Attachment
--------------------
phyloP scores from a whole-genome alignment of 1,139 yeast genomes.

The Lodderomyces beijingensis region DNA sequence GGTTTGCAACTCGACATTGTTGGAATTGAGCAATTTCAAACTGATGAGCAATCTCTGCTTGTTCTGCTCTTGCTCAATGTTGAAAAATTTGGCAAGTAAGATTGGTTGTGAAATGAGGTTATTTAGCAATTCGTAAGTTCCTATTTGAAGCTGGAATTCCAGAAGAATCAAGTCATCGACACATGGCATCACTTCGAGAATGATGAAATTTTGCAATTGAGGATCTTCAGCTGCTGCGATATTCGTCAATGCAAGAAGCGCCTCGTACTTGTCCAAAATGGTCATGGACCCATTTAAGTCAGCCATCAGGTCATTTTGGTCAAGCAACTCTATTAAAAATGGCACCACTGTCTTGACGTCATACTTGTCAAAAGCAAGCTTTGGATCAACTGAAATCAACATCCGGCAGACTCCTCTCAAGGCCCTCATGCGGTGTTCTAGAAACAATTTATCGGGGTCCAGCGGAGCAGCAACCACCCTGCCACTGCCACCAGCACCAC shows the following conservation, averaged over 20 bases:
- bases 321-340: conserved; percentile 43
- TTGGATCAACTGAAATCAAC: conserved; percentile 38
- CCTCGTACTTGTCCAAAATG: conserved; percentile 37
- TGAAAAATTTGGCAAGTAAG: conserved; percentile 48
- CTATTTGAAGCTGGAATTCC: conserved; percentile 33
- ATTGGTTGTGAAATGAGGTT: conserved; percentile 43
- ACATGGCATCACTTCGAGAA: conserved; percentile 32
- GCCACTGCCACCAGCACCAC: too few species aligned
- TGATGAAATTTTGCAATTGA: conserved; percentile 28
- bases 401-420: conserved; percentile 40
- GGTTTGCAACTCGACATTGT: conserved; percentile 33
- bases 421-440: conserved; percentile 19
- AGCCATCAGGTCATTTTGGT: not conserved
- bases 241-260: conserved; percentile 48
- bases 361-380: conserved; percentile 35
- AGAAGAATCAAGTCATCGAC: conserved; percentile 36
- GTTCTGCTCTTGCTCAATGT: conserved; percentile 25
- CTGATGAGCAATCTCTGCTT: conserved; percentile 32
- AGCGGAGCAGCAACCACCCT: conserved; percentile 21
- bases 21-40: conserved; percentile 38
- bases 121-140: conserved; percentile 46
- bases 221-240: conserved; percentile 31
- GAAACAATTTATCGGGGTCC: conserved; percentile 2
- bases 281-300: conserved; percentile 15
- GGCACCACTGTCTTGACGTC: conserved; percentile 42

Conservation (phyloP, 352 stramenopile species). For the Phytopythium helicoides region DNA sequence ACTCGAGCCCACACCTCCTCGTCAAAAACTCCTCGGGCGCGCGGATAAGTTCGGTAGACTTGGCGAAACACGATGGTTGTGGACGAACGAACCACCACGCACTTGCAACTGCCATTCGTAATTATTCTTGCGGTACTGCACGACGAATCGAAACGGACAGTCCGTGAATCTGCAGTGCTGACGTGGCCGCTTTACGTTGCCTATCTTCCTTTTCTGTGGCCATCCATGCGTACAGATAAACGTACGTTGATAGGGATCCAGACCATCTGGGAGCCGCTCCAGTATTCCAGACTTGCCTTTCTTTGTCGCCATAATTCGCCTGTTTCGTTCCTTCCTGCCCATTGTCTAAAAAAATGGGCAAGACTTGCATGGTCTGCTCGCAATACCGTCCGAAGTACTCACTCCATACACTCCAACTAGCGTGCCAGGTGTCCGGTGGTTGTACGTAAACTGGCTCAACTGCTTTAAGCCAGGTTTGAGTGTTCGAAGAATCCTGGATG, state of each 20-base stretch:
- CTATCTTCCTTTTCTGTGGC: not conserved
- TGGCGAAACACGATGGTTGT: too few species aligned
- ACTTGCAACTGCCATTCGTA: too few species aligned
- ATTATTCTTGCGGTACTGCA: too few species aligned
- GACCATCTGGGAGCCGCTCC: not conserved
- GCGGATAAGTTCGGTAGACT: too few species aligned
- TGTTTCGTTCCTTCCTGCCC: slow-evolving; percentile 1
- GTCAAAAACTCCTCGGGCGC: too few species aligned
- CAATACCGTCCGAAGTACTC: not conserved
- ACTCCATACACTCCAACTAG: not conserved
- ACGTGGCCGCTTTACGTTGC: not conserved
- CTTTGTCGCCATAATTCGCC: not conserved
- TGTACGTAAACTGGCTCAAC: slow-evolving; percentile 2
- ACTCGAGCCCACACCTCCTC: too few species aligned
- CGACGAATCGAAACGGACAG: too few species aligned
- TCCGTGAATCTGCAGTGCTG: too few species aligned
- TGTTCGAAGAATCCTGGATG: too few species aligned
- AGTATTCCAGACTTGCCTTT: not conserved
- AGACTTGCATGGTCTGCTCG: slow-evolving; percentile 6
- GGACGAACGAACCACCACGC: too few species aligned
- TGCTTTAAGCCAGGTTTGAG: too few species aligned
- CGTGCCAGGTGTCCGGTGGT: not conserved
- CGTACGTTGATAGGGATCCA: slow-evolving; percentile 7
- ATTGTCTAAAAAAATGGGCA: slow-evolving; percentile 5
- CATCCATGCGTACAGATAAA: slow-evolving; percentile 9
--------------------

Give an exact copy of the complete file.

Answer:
phyloP scores from a whole-genome alignment of 1,139 yeast genomes.

The Lodderomyces beijingensis region DNA sequence GGTTTGCAACTCGACATTGTTGGAATTGAGCAATTTCAAACTGATGAGCAATCTCTGCTTGTTCTGCTCTTGCTCAATGTTGAAAAATTTGGCAAGTAAGATTGGTTGTGAAATGAGGTTATTTAGCAATTCGTAAGTTCCTATTTGAAGCTGGAATTCCAGAAGAATCAAGTCATCGACACATGGCATCACTTCGAGAATGATGAAATTTTGCAATTGAGGATCTTCAGCTGCTGCGATATTCGTCAATGCAAGAAGCGCCTCGTACTTGTCCAAAATGGTCATGGACCCATTTAAGTCAGCCATCAGGTCATTTTGGTCAAGCAACTCTATTAAAAATGGCACCACTGTCTTGACGTCATACTTGTCAAAAGCAAGCTTTGGATCAACTGAAATCAACATCCGGCAGACTCCTCTCAAGGCCCTCATGCGGTGTTCTAGAAACAATTTATCGGGGTCCAGCGGAGCAGCAACCACCCTGCCACTGCCACCAGCACCAC shows the following conservation, averaged over 20 bases:
- bases 321-340: conserved; percentile 43
- TTGGATCAACTGAAATCAAC: conserved; percentile 38
- CCTCGTACTTGTCCAAAATG: conserved; percentile 37
- TGAAAAATTTGGCAAGTAAG: conserved; percentile 48
- CTATTTGAAGCTGGAATTCC: conserved; percentile 33
- ATTGGTTGTGAAATGAGGTT: conserved; percentile 43
- ACATGGCATCACTTCGAGAA: conserved; percentile 32
- GCCACTGCCACCAGCACCAC: too few species aligned
- TGATGAAATTTTGCAATTGA: conserved; percentile 28
- bases 401-420: conserved; percentile 40
- GGTTTGCAACTCGACATTGT: conserved; percentile 33
- bases 421-440: conserved; percentile 19
- AGCCATCAGGTCATTTTGGT: not conserved
- bases 241-260: conserved; percentile 48
- bases 361-380: conserved; percentile 35
- AGAAGAATCAAGTCATCGAC: conserved; percentile 36
- GTTCTGCTCTTGCTCAATGT: conserved; percentile 25
- CTGATGAGCAATCTCTGCTT: conserved; percentile 32
- AGCGGAGCAGCAACCACCCT: conserved; percentile 21
- bases 21-40: conserved; percentile 38
- bases 121-140: conserved; percentile 46
- bases 221-240: conserved; percentile 31
- GAAACAATTTATCGGGGTCC: conserved; percentile 2
- bases 281-300: conserved; percentile 15
- GGCACCACTGTCTTGACGTC: conserved; percentile 42

Conservation (phyloP, 352 stramenopile species). For the Phytopythium helicoides region DNA sequence ACTCGAGCCCACACCTCCTCGTCAAAAACTCCTCGGGCGCGCGGATAAGTTCGGTAGACTTGGCGAAACACGATGGTTGTGGACGAACGAACCACCACGCACTTGCAACTGCCATTCGTAATTATTCTTGCGGTACTGCACGACGAATCGAAACGGACAGTCCGTGAATCTGCAGTGCTGACGTGGCCGCTTTACGTTGCCTATCTTCCTTTTCTGTGGCCATCCATGCGTACAGATAAACGTACGTTGATAGGGATCCAGACCATCTGGGAGCCGCTCCAGTATTCCAGACTTGCCTTTCTTTGTCGCCATAATTCGCCTGTTTCGTTCCTTCCTGCCCATTGTCTAAAAAAATGGGCAAGACTTGCATGGTCTGCTCGCAATACCGTCCGAAGTACTCACTCCATACACTCCAACTAGCGTGCCAGGTGTCCGGTGGTTGTACGTAAACTGGCTCAACTGCTTTAAGCCAGGTTTGAGTGTTCGAAGAATCCTGGATG, state of each 20-base stretch:
- CTATCTTCCTTTTCTGTGGC: not conserved
- TGGCGAAACACGATGGTTGT: too few species aligned
- ACTTGCAACTGCCATTCGTA: too few species aligned
- ATTATTCTTGCGGTACTGCA: too few species aligned
- GACCATCTGGGAGCCGCTCC: not conserved
- GCGGATAAGTTCGGTAGACT: too few species aligned
- TGTTTCGTTCCTTCCTGCCC: slow-evolving; percentile 1
- GTCAAAAACTCCTCGGGCGC: too few species aligned
- CAATACCGTCCGAAGTACTC: not conserved
- ACTCCATACACTCCAACTAG: not conserved
- ACGTGGCCGCTTTACGTTGC: not conserved
- CTTTGTCGCCATAATTCGCC: not conserved
- TGTACGTAAACTGGCTCAAC: slow-evolving; percentile 2
- ACTCGAGCCCACACCTCCTC: too few species aligned
- CGACGAATCGAAACGGACAG: too few species aligned
- TCCGTGAATCTGCAGTGCTG: too few species aligned
- TGTTCGAAGAATCCTGGATG: too few species aligned
- AGTATTCCAGACTTGCCTTT: not conserved
- AGACTTGCATGGTCTGCTCG: slow-evolving; percentile 6
- GGACGAACGAACCACCACGC: too few species aligned
- TGCTTTAAGCCAGGTTTGAG: too few species aligned
- CGTGCCAGGTGTCCGGTGGT: not conserved
- CGTACGTTGATAGGGATCCA: slow-evolving; percentile 7
- ATTGTCTAAAAAAATGGGCA: slow-evolving; percentile 5
- CATCCATGCGTACAGATAAA: slow-evolving; percentile 9